PHOTO 2. A rolling Digilent Robotic Starter Kit variant can
be assembled using the base plate, support post, wheels,
dual motor mount bracket, and the pair of motor/
gearboxes shown here. There are also a couple of
expansion plates in this shot that you can bolt on.
robotic as quickly as possible with the least amount of
effort. I decided to keep things visually simple by not
installing the bulk of the wires and cables.
In last month’s Digilent Cerebot discussion, I
demonstrated via C source code how to turn the motor/
gearbox shafts using the Cerebot 32MX4 electronics. I also
have an updated version of the factory firmware that I will
post on the SERVO ftp site for you. The Starter Kit factory
firmware provides various 32-bit PIC32MX motor/gearbox
routines that you can use to model your own firmware
motor/gearbox drive train. In addition to core motor/
gearbox code, the Digilent motor driver firmware also
contains routines that operate against the motor/gearbox
rotational sensors. Now that we’ve accomplished the
hardware assembly task, let’s pull some more stuff out of
the box. I’ve got my eye on that joystick Pmod.
Writing A PmodJSTK Driver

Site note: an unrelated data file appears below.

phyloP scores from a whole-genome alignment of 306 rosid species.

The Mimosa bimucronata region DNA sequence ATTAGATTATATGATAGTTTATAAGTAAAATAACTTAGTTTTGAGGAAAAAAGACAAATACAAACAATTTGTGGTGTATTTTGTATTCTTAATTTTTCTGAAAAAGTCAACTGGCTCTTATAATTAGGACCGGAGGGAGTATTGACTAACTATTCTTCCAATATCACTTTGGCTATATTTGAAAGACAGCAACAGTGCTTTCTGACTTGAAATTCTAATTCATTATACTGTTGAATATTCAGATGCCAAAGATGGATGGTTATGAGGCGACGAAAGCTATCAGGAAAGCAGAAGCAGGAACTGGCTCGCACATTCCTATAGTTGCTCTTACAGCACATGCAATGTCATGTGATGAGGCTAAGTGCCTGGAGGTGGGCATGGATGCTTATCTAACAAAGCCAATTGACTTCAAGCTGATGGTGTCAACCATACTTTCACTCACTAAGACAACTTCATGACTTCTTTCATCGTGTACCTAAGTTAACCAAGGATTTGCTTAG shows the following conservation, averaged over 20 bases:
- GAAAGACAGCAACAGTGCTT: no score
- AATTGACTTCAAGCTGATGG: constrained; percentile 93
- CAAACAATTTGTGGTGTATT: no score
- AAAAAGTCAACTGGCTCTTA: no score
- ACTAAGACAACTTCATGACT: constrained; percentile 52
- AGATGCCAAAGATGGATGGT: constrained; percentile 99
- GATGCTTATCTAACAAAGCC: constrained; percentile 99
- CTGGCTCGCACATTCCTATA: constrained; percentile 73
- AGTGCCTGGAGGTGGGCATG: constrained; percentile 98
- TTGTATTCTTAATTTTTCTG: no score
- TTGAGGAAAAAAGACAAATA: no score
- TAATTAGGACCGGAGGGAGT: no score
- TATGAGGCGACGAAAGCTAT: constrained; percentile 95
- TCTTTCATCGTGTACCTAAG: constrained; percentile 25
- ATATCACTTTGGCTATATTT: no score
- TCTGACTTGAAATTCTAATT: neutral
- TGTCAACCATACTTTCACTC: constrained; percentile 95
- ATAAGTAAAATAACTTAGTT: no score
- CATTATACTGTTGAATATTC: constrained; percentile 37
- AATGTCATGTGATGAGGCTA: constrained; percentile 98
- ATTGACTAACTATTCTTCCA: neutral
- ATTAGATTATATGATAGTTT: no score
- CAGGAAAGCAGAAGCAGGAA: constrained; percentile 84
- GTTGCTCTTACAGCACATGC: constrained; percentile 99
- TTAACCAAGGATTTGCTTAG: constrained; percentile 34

I had so many Digilent goodies to play with that I failed
to take the time to completely read through the PmodJSTK
datasheet. Take a look at Photo 4. What you don’t see in
the shot is an AVR ATtiny24 microcontroller that is
monitoring the position of the X and Y axis potentiometers
and sensing the states of a trio of pushbutton switches.
The PmodJSTK’s little AVR microcontroller also supports a
pair of user-accessible LEDs.
The ATtiny24 is just that — tiny. So, my first thoughts
were that its SPI Slave node implementation was done
using a software bit bang algorithm. To my surprise, the
ATtiny24 contains what Atmel calls a Universal Serial
PHOTO 3. As a SERVO reader and robotic enthusiast, this is
very simple for you. However, keep in mind that this is a
“STARTER” kit. With that thought, the engineers at Digilent
provide a step-by-step assembly description in the Starter
Kit Reference Manual, which is available free from the
Interface which is capable of what Atmel describes as
three-wire mode. As it turns out, Atmel’s three-wire mode is
actually SPI to everyone else.
The SPI (Serial Peripheral Interface) protocol is a
Motorola invention. A Master SPI portal consists of an
input, an output, a clock output, and an optional slave
select output. Slave SPI portals are also fitted with an input
and an output. However, the Slave’s clock signal originates
at the Master node and the Slave Select is an input used by
PHOTO 4. I didn’t have to do any fancy coding to get
this PmodJSTK to talk to me. The Microchip PIC32MX
C compiler’s SPI API library routines took all of the
complexity out of SPI driver firmware. I also wrote a
PmodJSTK driver that does not use the API which is
embedded in this month’s text.
SERVO 01.2010 47